GSA Access Card FAQs
GSA Access Card
The GSA Access Card is a secure, smart card ID credential. It uses technology such as an embedded microchip and antenna to verify the user's identity by matching the information stored on the card with the information a user provides to obtain the card.
The Homeland Security Presidential Directive - 12 (HSPD-12) requires federal agencies to use a standard smart credential to verify the identities of all employees and contractors accessing federal buildings and information systems. The directive mandates that all government personnel obtain Personal Verification Identification (PIV) cards, which enhance security, increase government efficiency, reduce identity fraud and protect personal privacy. GSA branded the PIV credential it issues to its employees and contractors as the "GSA Access Card."
All employees must obtain a GSA Access Card. Contractors who need access to GSA information systems or network or need long-term access (more than six months) to GSA buildings and assets also must obtain a GSA Access Card.
After the completion of a preliminary background check and the Access Card enrollment process, it takes an average of two weeks for the employee or contractor to be issued their GSA Access Card for activation.
A short-term card such as Temporary Badge may be issued at some GSA locations to enable unescorted access to a GSA building. Employees should check with their Human Resources Officer, and contractors should check with their Requesting Official for the procedures to obtain a short-term card for access to their GSA facility, if the option is available at that facility.
A favorable result on a fingerprint check and the initiation of a personnel security investigation at the level of the National Agency Check with written Inquiries (NACI) or higher is required to obtain a GSA Access Card. If the final adjudication of the personnel investigation results is unfavorable, the Access Card is revoked. The employee’s or contractor’s position may require a higher investigation than the minimum investigation requirements to obtain a GSA Access Card.
GSA personnel use the GSA Access Card to access federal buildings. If the building has a Physical Access Control System (PACS), the cardholder may be required to have their GSA Access Card electronically scanned and enter their card Personal Identification Number (PIN) to gain access to the building. GSA personnel also use the GSA Access Card to log into their GSA computer and IT network, and may use the card to log into some GSA IT applications.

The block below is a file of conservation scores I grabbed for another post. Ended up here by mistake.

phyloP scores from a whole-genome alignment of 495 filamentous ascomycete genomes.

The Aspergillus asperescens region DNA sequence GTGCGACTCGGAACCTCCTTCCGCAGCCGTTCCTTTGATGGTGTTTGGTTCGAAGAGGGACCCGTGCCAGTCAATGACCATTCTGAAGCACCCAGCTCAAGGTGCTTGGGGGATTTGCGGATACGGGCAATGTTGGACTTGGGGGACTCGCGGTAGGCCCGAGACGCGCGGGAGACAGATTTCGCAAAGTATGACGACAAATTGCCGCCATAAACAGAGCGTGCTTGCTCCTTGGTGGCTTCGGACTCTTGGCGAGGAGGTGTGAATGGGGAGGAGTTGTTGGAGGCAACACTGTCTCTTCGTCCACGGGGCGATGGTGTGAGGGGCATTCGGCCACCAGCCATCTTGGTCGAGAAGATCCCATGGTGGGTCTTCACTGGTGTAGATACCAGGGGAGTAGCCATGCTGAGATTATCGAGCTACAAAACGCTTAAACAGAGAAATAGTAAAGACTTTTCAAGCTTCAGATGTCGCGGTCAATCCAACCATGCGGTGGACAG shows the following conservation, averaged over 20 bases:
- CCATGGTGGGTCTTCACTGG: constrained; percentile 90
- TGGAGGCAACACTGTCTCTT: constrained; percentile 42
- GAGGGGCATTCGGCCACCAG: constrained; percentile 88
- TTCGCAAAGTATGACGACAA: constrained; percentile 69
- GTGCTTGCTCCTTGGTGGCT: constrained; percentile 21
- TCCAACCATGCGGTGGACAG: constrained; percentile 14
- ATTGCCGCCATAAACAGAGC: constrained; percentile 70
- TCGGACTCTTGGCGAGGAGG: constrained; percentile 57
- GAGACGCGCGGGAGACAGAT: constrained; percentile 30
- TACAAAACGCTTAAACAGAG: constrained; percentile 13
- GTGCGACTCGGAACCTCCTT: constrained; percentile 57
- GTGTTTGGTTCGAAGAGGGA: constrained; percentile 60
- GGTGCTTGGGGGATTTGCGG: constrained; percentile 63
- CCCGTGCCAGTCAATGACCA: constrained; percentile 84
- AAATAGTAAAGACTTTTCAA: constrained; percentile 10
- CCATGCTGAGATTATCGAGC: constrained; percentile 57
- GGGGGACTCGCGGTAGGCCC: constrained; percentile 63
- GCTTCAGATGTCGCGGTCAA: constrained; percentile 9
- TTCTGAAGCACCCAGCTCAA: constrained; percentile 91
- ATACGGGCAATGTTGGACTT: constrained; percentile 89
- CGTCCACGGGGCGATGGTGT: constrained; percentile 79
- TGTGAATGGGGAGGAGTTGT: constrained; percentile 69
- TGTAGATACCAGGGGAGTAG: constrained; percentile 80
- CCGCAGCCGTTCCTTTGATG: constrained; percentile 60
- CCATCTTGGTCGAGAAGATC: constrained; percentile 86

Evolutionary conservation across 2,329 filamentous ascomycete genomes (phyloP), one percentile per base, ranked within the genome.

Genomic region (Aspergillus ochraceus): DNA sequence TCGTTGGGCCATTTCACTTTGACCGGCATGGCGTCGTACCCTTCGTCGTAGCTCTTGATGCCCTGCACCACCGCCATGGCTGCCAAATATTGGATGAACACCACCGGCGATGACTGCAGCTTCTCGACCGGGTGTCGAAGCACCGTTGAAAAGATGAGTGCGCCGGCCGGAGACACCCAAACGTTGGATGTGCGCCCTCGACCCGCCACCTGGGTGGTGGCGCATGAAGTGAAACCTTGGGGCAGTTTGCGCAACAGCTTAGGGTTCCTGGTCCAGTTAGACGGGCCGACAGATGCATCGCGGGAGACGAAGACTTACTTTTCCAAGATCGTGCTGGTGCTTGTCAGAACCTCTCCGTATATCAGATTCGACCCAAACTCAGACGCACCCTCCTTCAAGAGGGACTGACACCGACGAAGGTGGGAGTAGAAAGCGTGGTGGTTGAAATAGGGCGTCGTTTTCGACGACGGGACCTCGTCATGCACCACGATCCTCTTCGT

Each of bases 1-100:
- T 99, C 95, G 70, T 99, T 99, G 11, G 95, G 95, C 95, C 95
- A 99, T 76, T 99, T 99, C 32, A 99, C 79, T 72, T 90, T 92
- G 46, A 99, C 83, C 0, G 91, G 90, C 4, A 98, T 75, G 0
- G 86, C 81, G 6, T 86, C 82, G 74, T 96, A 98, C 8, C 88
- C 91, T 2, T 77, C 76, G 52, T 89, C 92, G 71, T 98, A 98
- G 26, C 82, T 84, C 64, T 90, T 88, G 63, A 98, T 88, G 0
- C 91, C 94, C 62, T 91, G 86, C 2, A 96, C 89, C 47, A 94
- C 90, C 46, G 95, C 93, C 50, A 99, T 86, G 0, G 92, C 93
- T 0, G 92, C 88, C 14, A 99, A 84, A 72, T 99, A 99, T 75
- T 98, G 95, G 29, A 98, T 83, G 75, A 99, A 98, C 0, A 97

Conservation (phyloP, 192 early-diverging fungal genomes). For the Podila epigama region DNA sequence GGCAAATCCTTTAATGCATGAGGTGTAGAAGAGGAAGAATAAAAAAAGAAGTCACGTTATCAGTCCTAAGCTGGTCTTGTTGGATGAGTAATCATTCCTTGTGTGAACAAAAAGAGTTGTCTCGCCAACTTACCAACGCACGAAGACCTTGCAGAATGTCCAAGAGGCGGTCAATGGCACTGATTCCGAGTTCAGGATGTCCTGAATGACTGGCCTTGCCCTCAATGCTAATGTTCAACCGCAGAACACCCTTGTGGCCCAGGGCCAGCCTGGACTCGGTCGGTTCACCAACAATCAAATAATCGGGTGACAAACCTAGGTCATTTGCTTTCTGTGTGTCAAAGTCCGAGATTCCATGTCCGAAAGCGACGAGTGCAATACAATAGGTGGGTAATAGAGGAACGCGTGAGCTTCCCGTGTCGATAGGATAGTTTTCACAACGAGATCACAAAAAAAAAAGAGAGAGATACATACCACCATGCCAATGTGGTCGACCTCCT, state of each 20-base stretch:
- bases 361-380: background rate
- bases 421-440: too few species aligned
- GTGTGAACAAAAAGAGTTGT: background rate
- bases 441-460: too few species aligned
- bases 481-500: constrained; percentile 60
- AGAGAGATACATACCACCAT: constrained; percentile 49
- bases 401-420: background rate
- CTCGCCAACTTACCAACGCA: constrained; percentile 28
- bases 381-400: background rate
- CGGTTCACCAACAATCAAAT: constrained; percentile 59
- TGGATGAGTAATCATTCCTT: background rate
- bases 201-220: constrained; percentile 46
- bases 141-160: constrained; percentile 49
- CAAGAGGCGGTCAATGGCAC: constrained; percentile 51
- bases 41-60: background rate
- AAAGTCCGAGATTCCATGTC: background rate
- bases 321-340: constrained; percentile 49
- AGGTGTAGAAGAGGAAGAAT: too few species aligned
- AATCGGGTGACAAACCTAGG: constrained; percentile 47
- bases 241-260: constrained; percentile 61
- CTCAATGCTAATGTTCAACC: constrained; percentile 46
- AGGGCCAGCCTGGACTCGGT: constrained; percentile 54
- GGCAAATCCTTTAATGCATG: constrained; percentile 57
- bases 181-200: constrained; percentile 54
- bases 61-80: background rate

GSA will request the following checks for contractors who have been a U.S. resident for at least three consecutive years but do not have U.S. citizenship:
- FBI Fingerprint and Name Check
- National Crime Information Center (NCIC)/Interstate Identification Index (III)/National Law Enforcement Telecommunications System (NLETS)/Wanted Person Check
- Citizen and Immigration Services Check (CIS)/e-Verify
Non-U.S. citizens who do not meet the three-year resident requirement and receive a favorable result on the required checks for initial access or entry of duty (enter on duty) determination will receive a GSA Access Card. Once the three-year residency requirement has been met, a NACI will be performed.
Found GSA Access Cards should be given to the security personnel at a GSA work location or dropped in any mailbox to be mailed to the address printed on the back of the card.
The GSA Access Card is encrypted to protect the data stored on the card, which includes the employee’s or contractor’s:
- full name
- facial photograph
- organization affiliation
- digital representation of biometric identifiers (fingerprints)
- cryptographic keys (digital signature)
GSA Access Cards do not contain personal information, such as a social security number, date of birth, or personal address.
GSA has taken strong steps to maintain security for Personally Identifiable Information (PII) through review, transmission, storage, and destruction procedures using the following methods:
- Transparency: All card holders are informed of exactly what data has been collected to verify their identities.
- Securing IT Systems: All GSA IT systems must store and transmit data securely and must have received a completed a Privacy Impact Assessment (PIA) filed with the Privacy Office. The PIA ensures that the IT system complies with federal and GSA privacy regulations.
- Securing Paper Forms: All paper forms containing PII data must be stored and transmitted in accordance with the GSA IT Security Policy and are protected from any unauthorized disclosure.
- Designating Staff Roles: All staff members who handle GSA Access Cards and related PII have carefully designated roles, marked by clearly defined parameters on who can access private information and what they are authorized to do with it.
Contact the GSA Access Card Point of Contact (POC) or Regional Credentialing Officer (RCO) for the employee’s or contractor’s GSA office or region.
GSA Access Card POCs and RCOs serve as the primary points of contact for questions related to the credentialing process and personnel investigation requests, and can provide advice on how to proceed.
For general information, email the ICAM Division at email@example.com.